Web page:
We run on corrupted hardware: our minds are composed of many modules, and the modules that evolved to make us seem impressive and gather allies are also evolved to subvert the ones holding our conscious beliefs. Even when we believe that we are working on something that may ultimately determine the fate of humanity, our signaling modules may hijack our goals so as to optimize for persuading outsiders that we are working on the goal, instead of optimizing for achieving the goal!

You can see this all the time, everywhere:

  • Charity groups often have difficulty attracting people to do much-needed but boring and unprestigious work, and even people who think they care about the cause may find it difficult to do such work.  
  • People may think that they're motivated to study because they want to increase their earnings, but then they don't actually achieve much in their studies. In reality, they might be only motivated to give the impression of being the kind of person who studies hard in order to increase their earnings, and looking like they work hard to study is enough to give this impression. 
  • Countless people intend to become a published author one day, but don't actually work to polish their writing to achieve this: they want to be writers, but they don't want to write.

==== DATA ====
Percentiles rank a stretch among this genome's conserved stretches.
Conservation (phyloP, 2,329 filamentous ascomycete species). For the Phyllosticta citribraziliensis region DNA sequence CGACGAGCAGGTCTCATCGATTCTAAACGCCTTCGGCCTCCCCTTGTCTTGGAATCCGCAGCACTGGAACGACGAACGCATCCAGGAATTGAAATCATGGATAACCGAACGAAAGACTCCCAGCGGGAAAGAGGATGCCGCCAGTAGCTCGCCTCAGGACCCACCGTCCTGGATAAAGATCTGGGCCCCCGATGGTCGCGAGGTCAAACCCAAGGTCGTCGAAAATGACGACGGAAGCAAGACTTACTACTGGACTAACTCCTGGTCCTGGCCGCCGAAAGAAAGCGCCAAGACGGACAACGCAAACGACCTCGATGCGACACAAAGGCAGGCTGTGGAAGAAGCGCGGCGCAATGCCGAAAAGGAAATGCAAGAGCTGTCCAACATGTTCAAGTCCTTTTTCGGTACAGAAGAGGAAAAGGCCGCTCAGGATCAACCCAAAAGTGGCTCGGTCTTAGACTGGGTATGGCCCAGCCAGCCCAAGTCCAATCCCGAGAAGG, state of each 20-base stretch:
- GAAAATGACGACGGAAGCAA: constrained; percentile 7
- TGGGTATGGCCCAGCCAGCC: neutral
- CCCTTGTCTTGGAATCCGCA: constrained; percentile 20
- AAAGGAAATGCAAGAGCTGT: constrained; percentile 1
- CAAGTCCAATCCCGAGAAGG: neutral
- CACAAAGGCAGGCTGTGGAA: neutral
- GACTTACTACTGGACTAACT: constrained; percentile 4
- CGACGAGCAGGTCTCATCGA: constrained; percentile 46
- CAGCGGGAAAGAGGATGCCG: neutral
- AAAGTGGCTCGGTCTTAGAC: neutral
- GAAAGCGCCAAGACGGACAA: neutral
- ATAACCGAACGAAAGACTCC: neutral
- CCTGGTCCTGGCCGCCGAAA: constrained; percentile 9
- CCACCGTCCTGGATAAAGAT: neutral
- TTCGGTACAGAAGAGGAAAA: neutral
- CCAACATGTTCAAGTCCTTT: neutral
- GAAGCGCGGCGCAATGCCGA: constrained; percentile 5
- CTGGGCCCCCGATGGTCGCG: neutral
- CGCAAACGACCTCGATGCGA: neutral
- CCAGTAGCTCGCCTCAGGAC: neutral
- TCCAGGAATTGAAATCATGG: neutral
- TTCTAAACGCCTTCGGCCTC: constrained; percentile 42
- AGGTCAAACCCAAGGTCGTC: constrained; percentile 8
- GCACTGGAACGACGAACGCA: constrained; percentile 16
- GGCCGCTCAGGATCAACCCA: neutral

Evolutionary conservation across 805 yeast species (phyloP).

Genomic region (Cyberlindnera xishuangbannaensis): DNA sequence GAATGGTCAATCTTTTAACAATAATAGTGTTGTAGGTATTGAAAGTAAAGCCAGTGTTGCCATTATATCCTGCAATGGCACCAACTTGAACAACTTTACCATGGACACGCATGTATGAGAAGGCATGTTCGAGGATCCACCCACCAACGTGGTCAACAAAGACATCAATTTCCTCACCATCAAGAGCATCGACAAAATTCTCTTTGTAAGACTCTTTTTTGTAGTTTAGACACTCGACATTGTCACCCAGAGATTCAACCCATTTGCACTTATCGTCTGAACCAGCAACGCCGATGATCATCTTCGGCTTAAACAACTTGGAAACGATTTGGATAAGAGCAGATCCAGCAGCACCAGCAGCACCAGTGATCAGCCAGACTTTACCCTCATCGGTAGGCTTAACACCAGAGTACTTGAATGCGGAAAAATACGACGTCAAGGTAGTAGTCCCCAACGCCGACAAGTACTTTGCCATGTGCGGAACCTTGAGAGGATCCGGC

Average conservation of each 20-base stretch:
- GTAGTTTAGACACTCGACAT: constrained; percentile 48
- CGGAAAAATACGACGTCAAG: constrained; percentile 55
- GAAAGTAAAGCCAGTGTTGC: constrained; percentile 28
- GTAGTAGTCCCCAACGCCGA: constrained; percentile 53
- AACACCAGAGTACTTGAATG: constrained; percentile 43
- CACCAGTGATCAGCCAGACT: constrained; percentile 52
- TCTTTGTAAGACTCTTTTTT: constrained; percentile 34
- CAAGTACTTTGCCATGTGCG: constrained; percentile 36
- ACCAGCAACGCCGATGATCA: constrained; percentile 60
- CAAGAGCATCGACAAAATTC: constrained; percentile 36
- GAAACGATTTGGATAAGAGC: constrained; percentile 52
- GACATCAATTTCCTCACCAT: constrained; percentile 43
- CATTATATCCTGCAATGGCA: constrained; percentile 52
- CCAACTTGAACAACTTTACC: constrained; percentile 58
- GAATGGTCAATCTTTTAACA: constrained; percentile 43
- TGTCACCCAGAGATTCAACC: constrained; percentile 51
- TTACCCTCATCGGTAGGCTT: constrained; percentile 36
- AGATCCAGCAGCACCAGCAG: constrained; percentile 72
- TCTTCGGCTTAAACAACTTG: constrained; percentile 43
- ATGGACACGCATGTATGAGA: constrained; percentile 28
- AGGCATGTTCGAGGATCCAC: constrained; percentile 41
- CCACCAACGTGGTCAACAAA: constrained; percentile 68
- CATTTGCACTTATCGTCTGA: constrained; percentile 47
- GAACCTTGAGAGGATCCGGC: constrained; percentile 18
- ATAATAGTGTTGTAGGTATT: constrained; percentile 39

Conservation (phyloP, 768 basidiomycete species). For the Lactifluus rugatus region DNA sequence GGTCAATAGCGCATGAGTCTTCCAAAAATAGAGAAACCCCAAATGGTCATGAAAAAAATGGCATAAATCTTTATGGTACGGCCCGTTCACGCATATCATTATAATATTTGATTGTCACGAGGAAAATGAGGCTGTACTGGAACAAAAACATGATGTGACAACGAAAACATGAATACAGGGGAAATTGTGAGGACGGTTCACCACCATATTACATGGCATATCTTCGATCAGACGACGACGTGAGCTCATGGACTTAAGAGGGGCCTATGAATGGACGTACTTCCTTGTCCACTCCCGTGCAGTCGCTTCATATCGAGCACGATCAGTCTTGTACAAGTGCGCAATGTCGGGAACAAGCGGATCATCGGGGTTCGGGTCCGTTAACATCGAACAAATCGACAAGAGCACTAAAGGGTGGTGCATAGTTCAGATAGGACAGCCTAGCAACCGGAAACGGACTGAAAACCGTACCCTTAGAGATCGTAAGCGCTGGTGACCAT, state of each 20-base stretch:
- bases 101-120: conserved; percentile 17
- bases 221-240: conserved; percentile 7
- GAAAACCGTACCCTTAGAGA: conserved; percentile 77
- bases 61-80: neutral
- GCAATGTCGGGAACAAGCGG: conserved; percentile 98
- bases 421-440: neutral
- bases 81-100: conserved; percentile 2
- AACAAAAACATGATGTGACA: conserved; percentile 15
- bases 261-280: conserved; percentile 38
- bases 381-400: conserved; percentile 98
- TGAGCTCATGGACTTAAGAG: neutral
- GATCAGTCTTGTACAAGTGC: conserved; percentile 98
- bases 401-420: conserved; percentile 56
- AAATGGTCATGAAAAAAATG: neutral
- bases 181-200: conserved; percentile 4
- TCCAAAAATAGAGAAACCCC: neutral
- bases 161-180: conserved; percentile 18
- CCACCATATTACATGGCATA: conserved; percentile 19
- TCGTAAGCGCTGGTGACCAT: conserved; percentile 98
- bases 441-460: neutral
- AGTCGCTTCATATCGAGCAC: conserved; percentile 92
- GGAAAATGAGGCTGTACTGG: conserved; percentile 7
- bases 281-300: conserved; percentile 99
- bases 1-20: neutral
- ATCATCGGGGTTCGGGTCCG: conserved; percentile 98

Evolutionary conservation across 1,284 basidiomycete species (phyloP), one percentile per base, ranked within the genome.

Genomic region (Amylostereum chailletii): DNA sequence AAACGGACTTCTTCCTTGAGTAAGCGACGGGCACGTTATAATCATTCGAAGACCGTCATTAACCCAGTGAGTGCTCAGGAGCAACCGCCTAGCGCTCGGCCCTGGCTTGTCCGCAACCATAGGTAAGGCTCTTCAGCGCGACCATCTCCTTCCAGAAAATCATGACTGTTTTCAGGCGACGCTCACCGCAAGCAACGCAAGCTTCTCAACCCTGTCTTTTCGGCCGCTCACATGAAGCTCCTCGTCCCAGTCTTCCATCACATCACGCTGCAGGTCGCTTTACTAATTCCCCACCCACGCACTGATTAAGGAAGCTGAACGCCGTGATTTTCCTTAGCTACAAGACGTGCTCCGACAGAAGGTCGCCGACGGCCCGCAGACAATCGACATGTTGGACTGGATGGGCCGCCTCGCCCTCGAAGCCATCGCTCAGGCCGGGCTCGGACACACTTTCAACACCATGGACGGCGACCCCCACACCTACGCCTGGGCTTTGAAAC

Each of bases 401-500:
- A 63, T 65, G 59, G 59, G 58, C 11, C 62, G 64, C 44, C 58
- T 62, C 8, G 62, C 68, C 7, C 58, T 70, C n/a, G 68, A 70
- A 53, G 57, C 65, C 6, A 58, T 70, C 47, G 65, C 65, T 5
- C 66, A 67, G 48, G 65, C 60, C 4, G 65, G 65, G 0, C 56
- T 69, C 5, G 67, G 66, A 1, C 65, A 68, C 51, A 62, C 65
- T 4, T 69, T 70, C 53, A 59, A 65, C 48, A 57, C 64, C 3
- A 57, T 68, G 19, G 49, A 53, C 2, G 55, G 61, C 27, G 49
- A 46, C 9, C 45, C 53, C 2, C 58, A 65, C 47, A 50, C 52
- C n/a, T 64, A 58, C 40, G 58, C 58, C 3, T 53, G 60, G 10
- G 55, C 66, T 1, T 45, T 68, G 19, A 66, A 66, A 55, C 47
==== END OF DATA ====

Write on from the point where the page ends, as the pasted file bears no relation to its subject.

• Self-help techniques may seem like really useful at first, but then the person loses the motivation to consistently use them, even if the techniques would help them achieve their goal. They don't actually want to achieve their goal, they just want to be seen working for the goal. Looking at various self-help techniques and trying out some for a couple of times can be enough to fulfill this goal. Not actually achieving it also lets people go buy more self-help books and therefore maintain that self-image.
  • Likewise, some people try out lots of self-help techniques and think they're making great progress, or read Less Wrong and report it helping them with procrastination, when they aren't actually any better than before and don't have any objective ways of measuring their progress.
  • Likewise, some people only keep talking about solving problems all day and seem smart for having endlessly analyzed them, but never actually do anything about them. (Some people write posts like these and then comment on them, instead of solving their issues.)
  • People commit altruistic acts, and then act selfishly and inconsiderately later in the day, once they feel that they have been good enough that they've earned the right to be a little selfish. In other words, they estimate that they've been good enough at presenting an altruistic image that a few transgressions won't threaten that image.